This trip is open to all military veterans and their families. The cost will be between $450-$500 per person and includes travel, accommodations, admissions, meals, and even some souvenirs. Those who are interested in participating in this event should contact Hawley’s office at 585-589-5780 or email [email protected] for more details.
2023 Indian Falls Road, Corfu - OPEN HOUSE SATURDAY JULY 1, from 11am-1:00pm! Truly the most warm and inviting country home you will see! Immaculately kept this property has all quality upgrades and is no flip! All Anderson windows, radiant in floor heat(you will fall in love again this winter)upgraded 200 amp electrical service, fully gutted/remodeled kitchen with gorgeous tongue and groove ceiling and large pantry room with laundry is just the start! Inviting country kitchen has small breakfast nook as well as dining area for larger gatherings. Cozy wood burning stove and half bath downstairs for your guests makes this place great for entertaining as well as large family room with Cathedral ceiling and beautiful windows that lead out to wrap around deck with views of the prettiest backgrounds! Inviting 1st floor bedroom suite with closet everyone will be jealous of and newly renovated large&bright private bath that leads to its own deck with hot tub! A 2 bay shop built in 2016 with xtra tall covered carport ready for RV, gorgeous gardens, fruit trees and grapevines and fire pit area with charming waterfall makes this property a true homestead! Offers due July 5 @ 4:00.
The Holland Land Office Museum is proud to announce the winner of the Inaugural Garth Swanson Memorial Scholarship.
Dawson Young of Batavia has been selected as the recipient of our $500 scholarship in memory of Garth Swanson, a former board member of the museum and beloved professor at Genesee Community College.
Dawson Young is a 2023 graduate of Batavia High School. Dawson was a member of the Link Crew, Model UN Club, National Art Honor Society, and CloseUp while in High School. He also has volunteered with Care-A-Van Ministries and City Church. Dawson also worked through the Summer Youth Employment Program at Genesee Regional Arts Council (GoART!) and at the museum.
Dawson will be attending GCC in the Fall to study History Education. There will be a recognition ceremony on Wednesday, July 12 at 7:30 p.m.
The Holland Land Office Museum is proud to announce the opening of its next exhibit, “Memento Mori: The Historic Batavia Cemetery, 200 Years, 1823-2023”. The exhibit will be on display from Wednesday, July 5 through Saturday, November 4.
The exhibit details the 200-year history of the cemetery, the lives of some of the famous Batavians who are buried there, cemetery artifacts, as well as examples of how people have mourned the loss of their love through the past 200 years. The exhibit is done in collaboration with the Historic Batavia Cemetery Association.
There will be an opening night event for the exhibit on Wednesday, July 12 from 7 - 9 p.m. All are welcome to come and see this interesting exhibit on loss and commemoration in our community. Visitors can also see the rest of the museum after going through the new exhibit. Donations will be accepted by both organizations.
The Historic Batavia Cemetery Association will be hosting a series of three Victorian Teas throughout the summer at the Holland Land Office Museum. The teas will feature conversations with performers depicting famous residents of the cemetery.
They will be taking place on Sundays at 2 p.m.; July 23, Aug. 20, and Sept. 17.
July 23 will feature Joseph Ellicott, Rachel Ellicott Evans and William Morgan. August 20 will feature Dean & Mary Richmond and Eli Fish. September 17 will feature Albert Brisbane, General John Martindale, and Reverend John Yates.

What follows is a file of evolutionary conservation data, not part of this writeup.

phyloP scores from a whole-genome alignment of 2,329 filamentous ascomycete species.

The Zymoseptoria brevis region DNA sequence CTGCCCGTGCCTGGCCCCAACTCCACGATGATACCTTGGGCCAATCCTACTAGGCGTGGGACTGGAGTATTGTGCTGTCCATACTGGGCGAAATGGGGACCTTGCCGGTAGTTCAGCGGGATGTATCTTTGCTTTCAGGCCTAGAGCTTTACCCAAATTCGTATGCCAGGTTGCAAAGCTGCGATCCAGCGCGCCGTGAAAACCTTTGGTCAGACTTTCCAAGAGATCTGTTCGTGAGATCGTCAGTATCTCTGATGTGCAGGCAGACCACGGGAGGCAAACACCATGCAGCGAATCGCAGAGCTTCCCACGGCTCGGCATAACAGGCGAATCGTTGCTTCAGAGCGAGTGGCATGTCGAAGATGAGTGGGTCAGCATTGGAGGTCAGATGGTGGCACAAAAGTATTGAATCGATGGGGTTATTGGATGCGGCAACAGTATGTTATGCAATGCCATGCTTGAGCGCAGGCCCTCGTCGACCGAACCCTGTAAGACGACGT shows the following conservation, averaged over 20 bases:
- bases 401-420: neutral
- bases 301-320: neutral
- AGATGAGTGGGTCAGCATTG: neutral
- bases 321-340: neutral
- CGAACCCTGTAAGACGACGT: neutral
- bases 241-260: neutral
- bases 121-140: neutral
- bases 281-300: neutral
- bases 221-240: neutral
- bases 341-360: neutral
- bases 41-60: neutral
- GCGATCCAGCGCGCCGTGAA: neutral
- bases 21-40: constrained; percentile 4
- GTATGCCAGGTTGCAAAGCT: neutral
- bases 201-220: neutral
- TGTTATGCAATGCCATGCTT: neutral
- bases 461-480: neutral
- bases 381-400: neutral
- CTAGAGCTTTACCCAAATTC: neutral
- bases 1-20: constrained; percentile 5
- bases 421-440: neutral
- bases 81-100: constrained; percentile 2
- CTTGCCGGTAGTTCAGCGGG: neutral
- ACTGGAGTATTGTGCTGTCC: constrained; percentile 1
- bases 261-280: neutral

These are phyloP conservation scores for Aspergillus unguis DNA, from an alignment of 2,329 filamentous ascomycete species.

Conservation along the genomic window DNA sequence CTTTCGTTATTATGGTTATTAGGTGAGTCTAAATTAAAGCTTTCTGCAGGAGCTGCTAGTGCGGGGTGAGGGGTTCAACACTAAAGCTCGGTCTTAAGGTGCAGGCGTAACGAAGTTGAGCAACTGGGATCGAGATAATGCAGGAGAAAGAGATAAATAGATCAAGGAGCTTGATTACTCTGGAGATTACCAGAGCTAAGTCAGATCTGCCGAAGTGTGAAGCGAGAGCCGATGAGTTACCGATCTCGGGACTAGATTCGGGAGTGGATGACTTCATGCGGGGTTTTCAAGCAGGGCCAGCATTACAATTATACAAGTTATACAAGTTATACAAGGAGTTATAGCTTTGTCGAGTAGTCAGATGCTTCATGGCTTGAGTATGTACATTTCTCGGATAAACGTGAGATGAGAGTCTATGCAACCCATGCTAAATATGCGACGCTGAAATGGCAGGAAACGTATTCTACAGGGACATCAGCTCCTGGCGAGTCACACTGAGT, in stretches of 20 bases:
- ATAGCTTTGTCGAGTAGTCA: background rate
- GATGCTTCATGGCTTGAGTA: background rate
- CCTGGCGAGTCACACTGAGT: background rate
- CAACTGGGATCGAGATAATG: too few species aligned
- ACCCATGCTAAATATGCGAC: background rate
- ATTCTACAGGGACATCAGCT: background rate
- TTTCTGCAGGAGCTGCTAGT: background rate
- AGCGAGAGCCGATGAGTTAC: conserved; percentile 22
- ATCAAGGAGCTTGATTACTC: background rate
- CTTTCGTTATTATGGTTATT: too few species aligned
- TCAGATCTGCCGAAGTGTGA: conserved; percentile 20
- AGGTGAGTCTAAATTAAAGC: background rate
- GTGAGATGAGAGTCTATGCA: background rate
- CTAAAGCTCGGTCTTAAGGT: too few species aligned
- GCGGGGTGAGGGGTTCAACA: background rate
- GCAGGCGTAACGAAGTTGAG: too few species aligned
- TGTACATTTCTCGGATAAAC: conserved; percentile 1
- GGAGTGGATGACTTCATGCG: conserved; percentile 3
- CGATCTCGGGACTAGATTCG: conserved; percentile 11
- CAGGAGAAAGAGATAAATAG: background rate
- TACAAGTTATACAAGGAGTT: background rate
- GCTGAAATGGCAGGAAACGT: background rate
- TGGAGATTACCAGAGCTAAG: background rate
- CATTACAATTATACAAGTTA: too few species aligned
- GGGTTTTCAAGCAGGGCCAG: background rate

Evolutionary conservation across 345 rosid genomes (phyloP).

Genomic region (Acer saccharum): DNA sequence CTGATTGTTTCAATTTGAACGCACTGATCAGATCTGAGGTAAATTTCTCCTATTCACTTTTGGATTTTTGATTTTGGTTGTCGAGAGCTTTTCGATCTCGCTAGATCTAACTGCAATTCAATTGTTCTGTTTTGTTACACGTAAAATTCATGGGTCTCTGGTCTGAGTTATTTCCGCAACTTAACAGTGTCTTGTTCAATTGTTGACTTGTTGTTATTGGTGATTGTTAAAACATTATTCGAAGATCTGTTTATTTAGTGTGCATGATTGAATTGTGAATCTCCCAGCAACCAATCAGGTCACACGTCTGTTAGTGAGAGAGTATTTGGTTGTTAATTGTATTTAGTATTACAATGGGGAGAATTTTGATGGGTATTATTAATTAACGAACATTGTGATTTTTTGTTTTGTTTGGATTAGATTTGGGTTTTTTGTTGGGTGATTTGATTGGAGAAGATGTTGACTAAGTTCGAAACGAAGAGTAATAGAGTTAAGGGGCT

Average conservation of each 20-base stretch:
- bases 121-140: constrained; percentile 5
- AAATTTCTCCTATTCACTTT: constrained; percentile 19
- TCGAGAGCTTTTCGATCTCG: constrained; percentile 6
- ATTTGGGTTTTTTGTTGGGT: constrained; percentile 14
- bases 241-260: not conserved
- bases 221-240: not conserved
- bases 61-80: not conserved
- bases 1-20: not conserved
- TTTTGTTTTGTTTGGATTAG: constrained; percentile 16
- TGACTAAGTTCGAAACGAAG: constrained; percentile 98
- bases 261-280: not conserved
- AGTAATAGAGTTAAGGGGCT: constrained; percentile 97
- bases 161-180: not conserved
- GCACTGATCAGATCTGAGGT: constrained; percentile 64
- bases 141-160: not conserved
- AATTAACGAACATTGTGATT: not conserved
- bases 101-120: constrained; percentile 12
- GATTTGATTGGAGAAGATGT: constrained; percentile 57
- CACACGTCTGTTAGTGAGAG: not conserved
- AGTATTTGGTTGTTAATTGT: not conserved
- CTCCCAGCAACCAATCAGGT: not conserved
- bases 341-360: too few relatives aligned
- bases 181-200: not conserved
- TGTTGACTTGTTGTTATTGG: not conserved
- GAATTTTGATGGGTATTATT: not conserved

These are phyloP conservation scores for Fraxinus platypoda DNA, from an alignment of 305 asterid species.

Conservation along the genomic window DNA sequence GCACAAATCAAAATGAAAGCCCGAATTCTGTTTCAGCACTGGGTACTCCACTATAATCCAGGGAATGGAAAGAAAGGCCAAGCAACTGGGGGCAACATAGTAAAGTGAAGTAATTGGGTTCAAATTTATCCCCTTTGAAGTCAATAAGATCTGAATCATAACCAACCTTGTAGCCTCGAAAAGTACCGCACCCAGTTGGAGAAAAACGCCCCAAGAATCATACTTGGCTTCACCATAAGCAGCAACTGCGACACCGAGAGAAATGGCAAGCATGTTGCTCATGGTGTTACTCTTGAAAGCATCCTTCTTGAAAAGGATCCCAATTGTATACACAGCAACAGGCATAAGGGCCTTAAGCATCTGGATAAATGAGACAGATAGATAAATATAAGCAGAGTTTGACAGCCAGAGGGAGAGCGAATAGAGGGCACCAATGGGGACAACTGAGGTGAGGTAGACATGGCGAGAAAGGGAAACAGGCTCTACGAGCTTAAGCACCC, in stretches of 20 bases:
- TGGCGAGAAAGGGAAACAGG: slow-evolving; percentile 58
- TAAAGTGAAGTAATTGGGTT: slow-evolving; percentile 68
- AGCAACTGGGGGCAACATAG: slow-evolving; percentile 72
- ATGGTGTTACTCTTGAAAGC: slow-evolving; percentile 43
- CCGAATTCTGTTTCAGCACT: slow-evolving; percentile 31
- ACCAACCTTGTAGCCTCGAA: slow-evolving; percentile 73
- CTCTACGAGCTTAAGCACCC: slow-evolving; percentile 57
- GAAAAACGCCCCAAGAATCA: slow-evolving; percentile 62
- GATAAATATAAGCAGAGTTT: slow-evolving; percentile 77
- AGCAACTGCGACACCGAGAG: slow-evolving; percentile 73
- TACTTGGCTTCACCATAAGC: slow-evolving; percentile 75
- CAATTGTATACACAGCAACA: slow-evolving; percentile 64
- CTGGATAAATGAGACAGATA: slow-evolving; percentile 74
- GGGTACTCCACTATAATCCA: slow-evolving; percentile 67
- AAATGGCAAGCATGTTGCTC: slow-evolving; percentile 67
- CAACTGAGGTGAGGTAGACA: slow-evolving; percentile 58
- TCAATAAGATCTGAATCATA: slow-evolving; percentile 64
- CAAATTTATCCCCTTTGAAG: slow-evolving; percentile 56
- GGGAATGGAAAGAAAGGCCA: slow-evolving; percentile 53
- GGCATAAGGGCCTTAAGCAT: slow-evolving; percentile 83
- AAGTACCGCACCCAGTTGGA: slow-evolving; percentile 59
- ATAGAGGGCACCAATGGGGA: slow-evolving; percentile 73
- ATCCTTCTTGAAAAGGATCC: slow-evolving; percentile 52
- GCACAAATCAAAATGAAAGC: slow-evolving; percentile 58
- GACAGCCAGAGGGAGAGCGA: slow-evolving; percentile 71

Savory bites and sweet treats will be served during chats with famous figures of local history. Tickets are $25 or $20 for HLOM members, and can be purchased by calling the Holland Land Office Museum at 585-343-4727. Tickets are limited. The event is a fundraiser for the Historic Batavia Cemetery.
The Genesee County Highway Department is gearing up for an extensive culvert replacement project on South Street in the Village of Le Roy. This is a 100 percent state-funded project, and work will begin next week, necessitating the temporary closure of the road from July 5 until September 1.
Detours will be clearly marked to ensure traffic flow and use NYS Route 5, Asbury Road, and Harris Road. Please plan travel routes accordingly.
The initial focus will be relocating the water main to allow for a seamless replacement of the culvert. Simultaneously, the contracted team, comprised of engineering firm Lu Engineers and contractor L.C. Whitford, will start construction on the west side of the culvert. Their first task will involve building a temporary walkway to ensure continued access to the trail leading to Hartwood Park.
After several weeks of preparation, precast pieces can be delivered to the site. One of the key highlights of this project is the implementation of a state-of-the-art precast concrete box culvert. This modern solution promises enhanced durability and longevity, ensuring the safety and convenience of the community for years to come.
4 BEDROOM SINGLE FAMILY HOME. Walnut Street, Batavia Available 1/1/24. Three bedrooms upstairs, One bedroom 1st floor, (Possible 5th bedroom 1st floor), One bathroom, Dinning room, Laundry hook-ups in kitchen, large yard, full basement, parking for two cars. $1,100 includes weekly trash pickup 2 bags. HUD approved. Background check and good references required. Call 585-300-9111
Crossroads House is a comfort care home for the dying. We are a non-for-profit organization that provides its services free of charge. We run on a supportive community and selfless volunteers. With out both of those we would not be able to serve our community. If you have a caregiver's heart and 2 to 4 hours a week, we would love for you to become a part of our Crossroads House family! No experience required, we will train you and provide mentors and experienced volunteers to guide you. Please go to Crossroadshouse.com to apply, click on volunteer tab to complete application or email [email protected]